Apple envisions an “extreme protection” mode to resist the most sophisticated attacks

Apple is trying another top-notch cyber attack tactic: The company is launching an “extreme” security mode, which should offer a higher level of security. But this is only possible by giving up some iPhone features. However, this modality does not appeal to 99.9% of individuals.

How to fight the most sophisticated spyware, those able to operate bypassing all smartphone protections? Perhaps at the cost of some waiver, by cutting off access to features to prevent spyware from acting as it sees fit in the terminal. Either way, that’s where Apple is heading.

The American company announced on July 6 the arrival of a new tactic against spyware like Pegasus: with the arrival of iOS 16 this fall, the Cupertino company will provide a special defense mode, called “lockdown mode. (or French for “isolation mode”) It will also ship with iPadOS 16 for tablets and macOS Ventura for computers.

What is this blocking mode?

In fact, this very special device probably won’t affect 99.9% of people with an iPhone or iPad. It is a mode that is aimed at high-value targets, such as political figures, celebrities or managers of large groups who have access to more or less sensitive information.

Isolation mode provides extreme and optional protection for rare users whose digital security is subject to severe targeted threats “The American company explains in its press release. These are individuals who can be targeted by private companies specializing in espionage, or even by the states themselves.

This modality will potentially also affect lawyers, prominent human rights activists, activists who, thanks to their commitment, can face powerful adversaries. Individuals facing more traditional digital threats in principle do not need this “blocking mode”.

But this protection will be handled with care, because once activated, it has the effect of neutralizing several essential functions of an iPhone:

  • Messages – Most types of attachments other than images are blocked. Some features, such as link previews, are disabled.
  • surf the Internet : Some complex web technologies, such as just-in-time (JIT) JavaScript compilation, are disabled unless the user excludes a trusted site from isolation mode.
  • Apple Services – Incoming invitations and service requests, including FaceTime calls, are blocked if the user has never sent a call or request to the sender before.
  • Wired connections to a computer or accessory are blocked when iPhone is locked.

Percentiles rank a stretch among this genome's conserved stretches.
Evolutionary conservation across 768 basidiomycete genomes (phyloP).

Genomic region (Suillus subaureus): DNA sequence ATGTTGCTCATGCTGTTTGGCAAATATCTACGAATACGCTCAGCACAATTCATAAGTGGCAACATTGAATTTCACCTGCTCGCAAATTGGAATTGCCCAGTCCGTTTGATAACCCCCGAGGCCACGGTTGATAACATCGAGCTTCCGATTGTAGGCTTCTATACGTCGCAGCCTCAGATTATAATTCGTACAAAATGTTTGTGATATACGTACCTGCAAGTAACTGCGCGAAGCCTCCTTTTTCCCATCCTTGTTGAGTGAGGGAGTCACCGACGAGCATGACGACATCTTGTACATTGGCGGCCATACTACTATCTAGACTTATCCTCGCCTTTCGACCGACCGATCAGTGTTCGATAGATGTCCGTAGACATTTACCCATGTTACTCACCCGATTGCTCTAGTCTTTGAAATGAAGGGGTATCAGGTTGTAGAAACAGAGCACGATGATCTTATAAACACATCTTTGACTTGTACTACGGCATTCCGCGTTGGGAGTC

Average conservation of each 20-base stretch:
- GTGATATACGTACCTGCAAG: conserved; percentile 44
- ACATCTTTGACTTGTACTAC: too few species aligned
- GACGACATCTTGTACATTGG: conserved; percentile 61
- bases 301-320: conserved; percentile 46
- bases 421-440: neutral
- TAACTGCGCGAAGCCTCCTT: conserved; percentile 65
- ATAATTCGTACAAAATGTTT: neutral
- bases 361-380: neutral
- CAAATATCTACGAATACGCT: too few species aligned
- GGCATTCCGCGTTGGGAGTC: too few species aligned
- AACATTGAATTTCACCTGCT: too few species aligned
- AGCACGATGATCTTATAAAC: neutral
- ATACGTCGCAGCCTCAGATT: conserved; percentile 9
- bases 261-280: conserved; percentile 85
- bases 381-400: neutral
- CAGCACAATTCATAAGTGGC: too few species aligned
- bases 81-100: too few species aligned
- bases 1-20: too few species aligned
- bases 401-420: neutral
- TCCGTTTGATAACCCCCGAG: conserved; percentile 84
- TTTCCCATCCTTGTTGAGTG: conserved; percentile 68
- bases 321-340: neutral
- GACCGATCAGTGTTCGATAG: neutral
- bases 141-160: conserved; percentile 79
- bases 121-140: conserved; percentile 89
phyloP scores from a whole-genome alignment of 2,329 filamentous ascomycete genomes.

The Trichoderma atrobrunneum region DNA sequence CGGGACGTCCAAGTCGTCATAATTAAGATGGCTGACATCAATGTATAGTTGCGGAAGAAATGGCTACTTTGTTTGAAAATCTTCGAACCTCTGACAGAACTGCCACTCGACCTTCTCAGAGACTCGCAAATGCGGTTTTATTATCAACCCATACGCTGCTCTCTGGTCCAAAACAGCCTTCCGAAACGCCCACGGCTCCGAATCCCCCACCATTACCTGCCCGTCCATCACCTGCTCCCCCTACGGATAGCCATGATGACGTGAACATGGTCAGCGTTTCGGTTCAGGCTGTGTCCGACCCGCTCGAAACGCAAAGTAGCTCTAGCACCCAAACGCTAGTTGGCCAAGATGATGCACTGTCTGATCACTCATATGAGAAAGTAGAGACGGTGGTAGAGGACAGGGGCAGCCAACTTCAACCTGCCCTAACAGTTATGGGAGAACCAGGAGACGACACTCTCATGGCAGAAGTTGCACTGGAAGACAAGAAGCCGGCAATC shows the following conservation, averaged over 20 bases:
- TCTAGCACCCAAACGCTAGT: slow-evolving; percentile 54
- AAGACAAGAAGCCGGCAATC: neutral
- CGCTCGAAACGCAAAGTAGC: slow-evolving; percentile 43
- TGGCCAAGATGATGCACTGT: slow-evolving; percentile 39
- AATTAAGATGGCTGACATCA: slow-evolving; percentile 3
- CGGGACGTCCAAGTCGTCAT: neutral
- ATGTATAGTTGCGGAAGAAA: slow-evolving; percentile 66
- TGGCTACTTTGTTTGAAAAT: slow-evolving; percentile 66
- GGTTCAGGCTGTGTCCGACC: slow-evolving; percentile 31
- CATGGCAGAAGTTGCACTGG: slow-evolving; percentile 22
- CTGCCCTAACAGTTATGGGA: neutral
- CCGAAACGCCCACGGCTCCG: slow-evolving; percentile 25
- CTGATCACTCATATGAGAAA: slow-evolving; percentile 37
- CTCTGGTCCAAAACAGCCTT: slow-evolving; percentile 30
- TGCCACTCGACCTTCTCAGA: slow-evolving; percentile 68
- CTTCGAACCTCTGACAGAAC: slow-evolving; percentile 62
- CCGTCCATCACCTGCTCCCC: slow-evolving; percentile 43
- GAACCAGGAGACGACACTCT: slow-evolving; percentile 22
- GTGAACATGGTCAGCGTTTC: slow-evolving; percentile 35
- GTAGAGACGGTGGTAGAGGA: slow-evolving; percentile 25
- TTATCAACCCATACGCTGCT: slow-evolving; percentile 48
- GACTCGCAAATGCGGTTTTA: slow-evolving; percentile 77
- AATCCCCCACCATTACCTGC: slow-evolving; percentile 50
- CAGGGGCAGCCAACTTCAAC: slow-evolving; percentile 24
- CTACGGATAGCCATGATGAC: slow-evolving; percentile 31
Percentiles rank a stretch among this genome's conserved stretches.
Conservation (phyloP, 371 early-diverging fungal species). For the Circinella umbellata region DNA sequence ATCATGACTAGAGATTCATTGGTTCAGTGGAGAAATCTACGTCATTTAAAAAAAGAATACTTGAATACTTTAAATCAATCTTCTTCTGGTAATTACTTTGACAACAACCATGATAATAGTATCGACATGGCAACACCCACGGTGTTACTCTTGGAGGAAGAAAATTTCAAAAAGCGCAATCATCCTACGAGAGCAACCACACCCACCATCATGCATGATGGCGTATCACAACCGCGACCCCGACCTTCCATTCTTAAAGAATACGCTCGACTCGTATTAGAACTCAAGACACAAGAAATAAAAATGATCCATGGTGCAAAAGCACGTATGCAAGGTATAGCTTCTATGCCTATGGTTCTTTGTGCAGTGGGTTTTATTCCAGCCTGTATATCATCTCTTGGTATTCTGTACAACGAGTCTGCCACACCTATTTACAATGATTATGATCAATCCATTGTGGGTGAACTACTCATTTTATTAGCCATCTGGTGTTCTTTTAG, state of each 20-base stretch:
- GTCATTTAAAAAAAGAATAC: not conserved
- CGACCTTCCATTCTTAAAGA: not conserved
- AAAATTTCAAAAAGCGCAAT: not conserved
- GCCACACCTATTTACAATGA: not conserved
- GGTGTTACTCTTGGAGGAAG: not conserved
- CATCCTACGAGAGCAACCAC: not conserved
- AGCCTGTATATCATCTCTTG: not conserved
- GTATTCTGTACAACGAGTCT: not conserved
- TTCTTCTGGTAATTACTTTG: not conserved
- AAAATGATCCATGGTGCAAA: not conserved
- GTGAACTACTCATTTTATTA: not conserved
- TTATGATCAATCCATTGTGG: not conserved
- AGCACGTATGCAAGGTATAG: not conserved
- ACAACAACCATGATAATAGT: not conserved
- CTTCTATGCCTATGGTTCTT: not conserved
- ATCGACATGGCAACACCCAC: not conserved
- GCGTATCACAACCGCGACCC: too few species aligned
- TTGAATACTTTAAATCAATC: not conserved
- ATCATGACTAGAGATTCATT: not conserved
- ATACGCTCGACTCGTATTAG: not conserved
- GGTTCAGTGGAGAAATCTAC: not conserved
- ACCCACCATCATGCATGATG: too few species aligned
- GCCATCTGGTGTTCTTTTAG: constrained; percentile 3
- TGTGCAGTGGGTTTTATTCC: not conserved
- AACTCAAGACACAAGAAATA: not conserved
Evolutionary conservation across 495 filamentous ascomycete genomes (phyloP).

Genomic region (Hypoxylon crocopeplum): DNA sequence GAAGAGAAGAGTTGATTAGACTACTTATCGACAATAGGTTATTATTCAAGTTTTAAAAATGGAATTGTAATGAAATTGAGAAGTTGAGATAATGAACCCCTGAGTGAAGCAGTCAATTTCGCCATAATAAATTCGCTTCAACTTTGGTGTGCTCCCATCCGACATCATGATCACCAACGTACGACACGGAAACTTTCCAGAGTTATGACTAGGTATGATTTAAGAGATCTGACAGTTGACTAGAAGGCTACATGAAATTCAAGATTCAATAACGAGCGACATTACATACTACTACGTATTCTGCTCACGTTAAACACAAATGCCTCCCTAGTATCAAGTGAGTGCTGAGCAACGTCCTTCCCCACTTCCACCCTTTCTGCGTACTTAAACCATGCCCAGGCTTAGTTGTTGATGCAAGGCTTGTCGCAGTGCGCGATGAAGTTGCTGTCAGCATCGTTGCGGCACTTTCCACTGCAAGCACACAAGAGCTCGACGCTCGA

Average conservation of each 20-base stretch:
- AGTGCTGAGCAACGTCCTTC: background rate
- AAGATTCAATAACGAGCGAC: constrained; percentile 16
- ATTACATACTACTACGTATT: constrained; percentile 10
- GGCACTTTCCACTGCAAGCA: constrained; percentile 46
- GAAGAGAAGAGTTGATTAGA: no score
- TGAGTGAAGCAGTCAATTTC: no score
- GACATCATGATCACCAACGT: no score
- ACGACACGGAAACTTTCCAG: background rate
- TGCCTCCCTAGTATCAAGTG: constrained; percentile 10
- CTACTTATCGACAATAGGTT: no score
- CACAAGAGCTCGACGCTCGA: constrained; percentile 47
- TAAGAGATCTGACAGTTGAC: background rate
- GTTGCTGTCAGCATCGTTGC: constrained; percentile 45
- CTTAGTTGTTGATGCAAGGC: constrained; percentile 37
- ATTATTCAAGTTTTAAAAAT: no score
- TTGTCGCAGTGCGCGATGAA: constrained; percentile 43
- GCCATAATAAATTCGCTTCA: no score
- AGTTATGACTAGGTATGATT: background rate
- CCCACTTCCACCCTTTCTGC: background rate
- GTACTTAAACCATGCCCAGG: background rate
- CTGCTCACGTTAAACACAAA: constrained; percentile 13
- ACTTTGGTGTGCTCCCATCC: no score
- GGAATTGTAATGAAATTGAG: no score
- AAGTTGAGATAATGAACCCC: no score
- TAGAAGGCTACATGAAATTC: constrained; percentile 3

• Configuration profiles cannot be installed and the device cannot enroll in a mobile device management (MDM) solution when isolation mode is enabled.

Apple needs to limit some features to better resist attacks

Disabling these options, at various levels, is actually intended to prevent spyware from exploiting certain channels to access the iPhone: in this case, web browsing and email attachments are key vectors for the spread of malware. . These are accesses that must therefore be closed to reduce exposure to threats.

The fact is that for the American company, this extreme mode reflects a certain defeat against spyware companies. The company, failing to contain them with its usual practices, must adopt an approach that makes, in practice, the experience of using the iPhone or iPad rather disabling.

But for the great evils, the great remedies. Isolation mode appears as an emergency button to be pressed when all previous barriers have been overcome. Apple probably had little choice: the spy stakes and spyware investment levels are such that they can’t be countered with a normal approach.

Android phones, such as the iPhone, have been infected with Pegasus // Source: Photo Corentin Béchade for Numerama

To ensure the quality of the isolation mode and avoid any sealing problems in this new protection, Apple does not skimp on the expense. In its rewards program for the discovery of a computer defect, the bonuses are doubled for the “lockdown mode”. The most critical can be rewarded up to $ 2 million. Colossal.

In recent years, the iPhone and the Apple ecosystem more generally have faced formidable digital attacks. The year 2021, for example, was marked by the Predator spyware business. But it was mainly Pegasus malware that made headlines: it was developed by NSO Group Technologies, a very advanced Israeli company.

Pegasus was designed as early as 2013, but it wasn’t until 2016 that its existence was spotted. Used for spying operations in several states, the spyware hit reporters and forced Emmanuel Macron to change one of his phones as a precaution. The breach was eventually resolved, and Apple has since filed a lawsuit against NSO.

The isolation mode should therefore, in principle, contain more threats such as Pegasus and Predator, pending a possible legal victory to prevent NSO from using its products and services, which remains very hypothetical. But it will be difficult to assess the effectiveness of the isolation mode: because the essence of spyware is to be discreet and not because nothing justifies activating the “block mode” that nothing happens.

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